Orange Is the New Black: ‘People Persons’

Reviewing the 11th episode of the fourth season


For the fourth season of Orange Is the New Black, Spencer Kornhaber and Sophie Gilbert are discussing the series via recaps, taking turns to analyze one episode at a time. Spoilers abound; don’t read further than you’ve watched.

Episode 11, “People Persons”

Read the review of the previous episode here.

A fundament divide in correctional philosophy now and maybe forever is over rehabilitation vs. punishment. Should prisoners to be guided towards improving themselves so they don’t want or need to break the law again once they’re out? Or should the convicted be made to have such a horrible time while incarcerated that prison serves primarily as a warning to others who would commit crimes?

The new crop of guards at Litchfield subscribe to an extreme version of the punishment ideology, though most of them probably aren’t thinking about a greater social good while doing something like, say, smashing Taystee’s prized watch. Even Piscatella’s reasoning for why he does the things he does is spotty. He told Red that people don’t change, a clear rejection of “reform” as a goal for prisons. But he also told her that he believes people don’t change because he was sent to a gay conversion camp. It’s a tragic leap in logic—just because his sexuality is fixed doesn’t mean everything else about everyone else is—that suggests how trauma just begets more trauma.

And we saw plenty of trauma in this episode. It opened with Piper and Blanca undergoing standing torture in the dining hall, with some inmates (Black Cindy) looking on not with sympathy but disgust toward them. They were saved by the bell when Aydin’s body was discovered in the garden, leading to a lockdown that doubled as prison-wide sleep deprivation. Later, in one of the most sickening scenes of the show (we’ve been saying that a lot this season, I feel like?), Humphrey proved his dementedness again by forcing a fight between Suzanne and Kukudio.

As with the previous instances of sadism from C.O.s, the beatdown felt too horrible to believe, until I Googled. Yep, just last year real-life prison guards were accused of coercing gladiator-style matches between inmates. Litchfield has become a greatest hits of headlines about degrading behavior in the correctional system, countering critics who’ve argued Orange Is the New Black overly glorifies prison as zany comical fun. Nicky is right: Tiffany Doggett might be the only person we’ve met for whom Litchfield has, in fact, had a rehabilitating effect.

The torment of Suzanne came amid the show’s second series of flashbacks about her life, depicting the awful episode of child endangerment/kidnapping that landed her in prison. There have been times lately when Crazy Eyes has seemed pretty sane, but the backstory made clear that she really does face intellectual challenges. Which, of course, made her a prime candidate for abuse by Humphrey, just as Lolly’s schizophrenia made her a prime candidate to take the fall for Aydin’s murder. In a just system, perhaps these women would be better off in a psychiatric ward dedicated to actually helping them. But in this unjust one, it feels like Lolly was consigned to hell in psych, and it seems possible Suzanne may be headed there as well. Again, their trauma is other peoples’ as well: deep guilt for Alex and Healy; a bloody face for Kukudio.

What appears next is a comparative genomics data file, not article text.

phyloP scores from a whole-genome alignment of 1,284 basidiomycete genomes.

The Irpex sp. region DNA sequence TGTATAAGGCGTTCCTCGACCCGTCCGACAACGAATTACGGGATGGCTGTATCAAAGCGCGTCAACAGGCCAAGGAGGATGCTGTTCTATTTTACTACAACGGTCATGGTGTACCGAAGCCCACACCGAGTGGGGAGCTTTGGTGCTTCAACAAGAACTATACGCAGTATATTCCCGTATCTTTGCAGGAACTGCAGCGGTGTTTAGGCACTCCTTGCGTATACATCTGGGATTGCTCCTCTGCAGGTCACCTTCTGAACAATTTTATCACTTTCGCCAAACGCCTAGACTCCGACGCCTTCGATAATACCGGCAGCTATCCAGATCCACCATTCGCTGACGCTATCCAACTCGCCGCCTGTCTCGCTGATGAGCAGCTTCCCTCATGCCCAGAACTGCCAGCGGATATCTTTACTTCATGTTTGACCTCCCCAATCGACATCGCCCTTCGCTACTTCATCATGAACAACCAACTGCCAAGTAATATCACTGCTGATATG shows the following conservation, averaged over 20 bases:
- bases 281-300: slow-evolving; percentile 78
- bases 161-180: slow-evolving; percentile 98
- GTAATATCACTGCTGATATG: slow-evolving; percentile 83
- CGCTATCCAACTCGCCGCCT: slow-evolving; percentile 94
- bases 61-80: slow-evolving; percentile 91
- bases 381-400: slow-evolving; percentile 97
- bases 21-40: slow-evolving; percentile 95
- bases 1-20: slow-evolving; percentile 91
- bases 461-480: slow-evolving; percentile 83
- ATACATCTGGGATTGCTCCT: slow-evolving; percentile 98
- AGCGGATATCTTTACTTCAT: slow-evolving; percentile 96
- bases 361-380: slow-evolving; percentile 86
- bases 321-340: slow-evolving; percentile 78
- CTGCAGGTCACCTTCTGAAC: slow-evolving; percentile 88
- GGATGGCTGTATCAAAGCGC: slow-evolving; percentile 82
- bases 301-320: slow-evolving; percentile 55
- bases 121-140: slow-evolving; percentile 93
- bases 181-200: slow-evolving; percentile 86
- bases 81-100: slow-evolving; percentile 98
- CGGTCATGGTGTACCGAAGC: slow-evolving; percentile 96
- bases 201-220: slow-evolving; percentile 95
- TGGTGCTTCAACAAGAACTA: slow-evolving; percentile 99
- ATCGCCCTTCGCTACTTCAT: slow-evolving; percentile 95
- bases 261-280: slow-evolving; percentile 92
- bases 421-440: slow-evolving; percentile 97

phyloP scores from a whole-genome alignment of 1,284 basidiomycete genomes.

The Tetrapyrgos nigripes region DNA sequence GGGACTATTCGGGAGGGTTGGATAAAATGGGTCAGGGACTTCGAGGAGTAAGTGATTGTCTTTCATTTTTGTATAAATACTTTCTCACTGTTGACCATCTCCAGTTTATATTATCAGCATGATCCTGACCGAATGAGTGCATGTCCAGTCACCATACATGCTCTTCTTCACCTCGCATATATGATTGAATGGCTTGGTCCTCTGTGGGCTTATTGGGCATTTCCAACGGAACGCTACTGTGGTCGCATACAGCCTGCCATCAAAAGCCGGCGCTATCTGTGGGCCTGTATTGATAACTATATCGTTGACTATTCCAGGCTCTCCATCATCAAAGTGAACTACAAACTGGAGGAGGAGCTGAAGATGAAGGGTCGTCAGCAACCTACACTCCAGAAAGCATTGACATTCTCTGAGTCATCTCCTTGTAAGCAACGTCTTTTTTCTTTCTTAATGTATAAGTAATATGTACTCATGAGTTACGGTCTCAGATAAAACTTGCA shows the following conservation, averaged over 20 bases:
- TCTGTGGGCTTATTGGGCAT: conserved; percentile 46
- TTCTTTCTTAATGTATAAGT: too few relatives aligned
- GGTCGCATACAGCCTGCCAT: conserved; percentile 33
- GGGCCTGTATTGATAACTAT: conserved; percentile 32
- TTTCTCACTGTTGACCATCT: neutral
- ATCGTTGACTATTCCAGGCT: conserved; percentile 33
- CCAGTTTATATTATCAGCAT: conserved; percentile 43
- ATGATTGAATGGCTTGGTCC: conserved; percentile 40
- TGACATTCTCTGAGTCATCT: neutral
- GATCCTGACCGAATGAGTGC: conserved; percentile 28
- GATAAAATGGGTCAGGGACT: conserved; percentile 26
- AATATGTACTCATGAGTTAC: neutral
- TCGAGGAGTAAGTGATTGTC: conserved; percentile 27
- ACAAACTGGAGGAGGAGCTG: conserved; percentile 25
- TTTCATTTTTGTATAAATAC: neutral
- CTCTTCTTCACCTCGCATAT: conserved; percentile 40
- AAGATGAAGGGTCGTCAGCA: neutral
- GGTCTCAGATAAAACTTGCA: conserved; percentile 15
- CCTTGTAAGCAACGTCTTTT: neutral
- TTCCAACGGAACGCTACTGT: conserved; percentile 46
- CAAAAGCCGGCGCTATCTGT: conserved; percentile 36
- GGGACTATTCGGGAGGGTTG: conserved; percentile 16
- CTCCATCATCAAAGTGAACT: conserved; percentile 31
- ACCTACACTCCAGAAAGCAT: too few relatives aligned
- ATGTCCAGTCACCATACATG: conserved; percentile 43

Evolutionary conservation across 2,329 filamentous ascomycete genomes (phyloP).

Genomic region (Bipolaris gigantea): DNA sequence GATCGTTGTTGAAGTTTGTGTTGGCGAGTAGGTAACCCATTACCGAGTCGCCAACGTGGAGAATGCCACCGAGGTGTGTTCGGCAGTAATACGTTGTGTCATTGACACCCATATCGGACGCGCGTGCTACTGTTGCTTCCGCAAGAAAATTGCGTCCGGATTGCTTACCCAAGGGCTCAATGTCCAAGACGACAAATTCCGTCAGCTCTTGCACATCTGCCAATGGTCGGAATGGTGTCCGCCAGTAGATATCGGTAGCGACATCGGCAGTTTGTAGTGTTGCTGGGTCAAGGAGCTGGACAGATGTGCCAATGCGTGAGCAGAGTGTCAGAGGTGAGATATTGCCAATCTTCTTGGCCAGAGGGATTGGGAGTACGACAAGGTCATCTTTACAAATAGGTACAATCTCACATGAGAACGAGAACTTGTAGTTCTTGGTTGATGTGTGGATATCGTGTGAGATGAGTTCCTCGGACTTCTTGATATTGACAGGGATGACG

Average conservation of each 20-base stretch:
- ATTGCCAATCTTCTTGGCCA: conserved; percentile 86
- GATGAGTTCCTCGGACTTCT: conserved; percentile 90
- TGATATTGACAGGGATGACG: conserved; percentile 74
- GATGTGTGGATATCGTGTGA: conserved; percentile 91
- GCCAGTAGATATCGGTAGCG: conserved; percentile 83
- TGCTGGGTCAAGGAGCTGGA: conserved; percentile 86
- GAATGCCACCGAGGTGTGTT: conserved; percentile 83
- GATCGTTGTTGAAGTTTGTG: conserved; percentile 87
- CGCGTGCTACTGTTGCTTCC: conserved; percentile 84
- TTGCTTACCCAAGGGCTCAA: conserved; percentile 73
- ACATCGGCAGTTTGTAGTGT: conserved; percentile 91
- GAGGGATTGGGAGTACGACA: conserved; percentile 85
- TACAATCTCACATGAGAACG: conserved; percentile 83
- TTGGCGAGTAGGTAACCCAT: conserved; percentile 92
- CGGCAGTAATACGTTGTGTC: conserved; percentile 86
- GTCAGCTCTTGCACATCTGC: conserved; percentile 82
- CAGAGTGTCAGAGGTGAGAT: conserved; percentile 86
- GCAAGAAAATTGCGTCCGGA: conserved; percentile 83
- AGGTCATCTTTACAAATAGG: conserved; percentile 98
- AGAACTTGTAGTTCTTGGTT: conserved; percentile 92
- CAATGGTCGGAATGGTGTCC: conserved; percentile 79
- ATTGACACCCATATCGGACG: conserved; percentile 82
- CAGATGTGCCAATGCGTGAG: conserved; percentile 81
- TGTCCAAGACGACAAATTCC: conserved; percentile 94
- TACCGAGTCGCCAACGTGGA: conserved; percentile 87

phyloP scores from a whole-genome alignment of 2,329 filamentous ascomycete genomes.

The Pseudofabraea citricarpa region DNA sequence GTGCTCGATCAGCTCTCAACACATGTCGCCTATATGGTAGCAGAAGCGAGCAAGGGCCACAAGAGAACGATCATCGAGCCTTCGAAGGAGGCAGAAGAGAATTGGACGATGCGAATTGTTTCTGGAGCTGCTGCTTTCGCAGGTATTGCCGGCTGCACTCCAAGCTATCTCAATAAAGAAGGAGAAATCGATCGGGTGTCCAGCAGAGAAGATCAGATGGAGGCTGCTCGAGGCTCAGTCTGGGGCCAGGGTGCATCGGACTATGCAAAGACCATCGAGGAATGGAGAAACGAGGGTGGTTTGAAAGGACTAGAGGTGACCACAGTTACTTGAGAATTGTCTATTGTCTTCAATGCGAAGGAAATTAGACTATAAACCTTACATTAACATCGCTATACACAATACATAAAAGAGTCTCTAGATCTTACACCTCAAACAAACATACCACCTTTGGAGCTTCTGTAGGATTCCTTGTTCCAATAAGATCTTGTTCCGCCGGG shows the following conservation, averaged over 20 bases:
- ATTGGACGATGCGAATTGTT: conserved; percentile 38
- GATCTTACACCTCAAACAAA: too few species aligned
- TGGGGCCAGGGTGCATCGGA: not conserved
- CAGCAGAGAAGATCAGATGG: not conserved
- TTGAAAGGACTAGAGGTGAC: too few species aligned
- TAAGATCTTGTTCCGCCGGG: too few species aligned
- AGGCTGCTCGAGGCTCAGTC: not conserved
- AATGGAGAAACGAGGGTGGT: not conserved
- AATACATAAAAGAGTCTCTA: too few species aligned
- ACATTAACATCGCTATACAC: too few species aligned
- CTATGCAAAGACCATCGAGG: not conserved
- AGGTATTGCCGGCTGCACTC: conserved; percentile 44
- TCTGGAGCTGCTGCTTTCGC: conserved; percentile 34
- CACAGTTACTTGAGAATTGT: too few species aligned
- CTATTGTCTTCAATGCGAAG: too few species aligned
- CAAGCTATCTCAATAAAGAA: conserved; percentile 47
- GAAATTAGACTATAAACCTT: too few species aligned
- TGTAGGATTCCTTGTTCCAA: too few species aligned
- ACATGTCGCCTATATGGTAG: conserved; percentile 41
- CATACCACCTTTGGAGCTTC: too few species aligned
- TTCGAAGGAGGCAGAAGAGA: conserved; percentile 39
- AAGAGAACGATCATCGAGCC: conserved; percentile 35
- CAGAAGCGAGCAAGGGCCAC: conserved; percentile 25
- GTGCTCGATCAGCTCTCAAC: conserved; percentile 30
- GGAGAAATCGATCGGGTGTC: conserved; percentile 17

The cycle of exploitation even applies to molly-assisted threesomes. While they’re rolling, Judy seems able to assuage Yoga Jones’s guilt about being used by a celebrity manipulator: “We are here for each other’s amusement,” Judy says in a scene destined to live for eternity in facial-expression gifs. But the shot of Jones and Luschek in post-coital depression as Judy chipperly sipped tea and chomped on grapes was a sign that she was the only one who really benefited from that crazy night in lockdown.

Can anyone fix this place? Caputo gave specific instructions for Piscatella and his crew to not pull any “cowboy shit,” and they ignored him. I have a bad feeling that this won’t turn out to be the breaking point where Caputo fires the guards, but rather the moment when the guards assert full authority over Caputo. Piscatella can now claim to have found the murderer before the FBI even showed up. Caputo, meanwhile, may talk about having righteous convictions, but he’s a very weak actor: Just a few flirty words from Linda lured him away from the place he’s supposed to be watching over, a place that, for now, only harms the people within it.

Best line: Lovey-dovey Luschek not even able to suppress his negging tendencies while all the way up on ecstasy: “Hey, you’re both beautiful women. For your ages, you’re both beautiful women.”

Questions: Is the Suzanne/Kukudio fight the kickoff to the long-awaited Litchfield race war? Will Danny confronting his dad with the smuggled picture of Sophia finally lead to her release from the SHU? Will the seemingly decent guards like Bayley and (relatively, recently, seemingly decent) Coates do anything about their wacko coworkers? Any chance the show might just this one time go surreal and allow Lolly to time travel?

Read the review of the next episode here.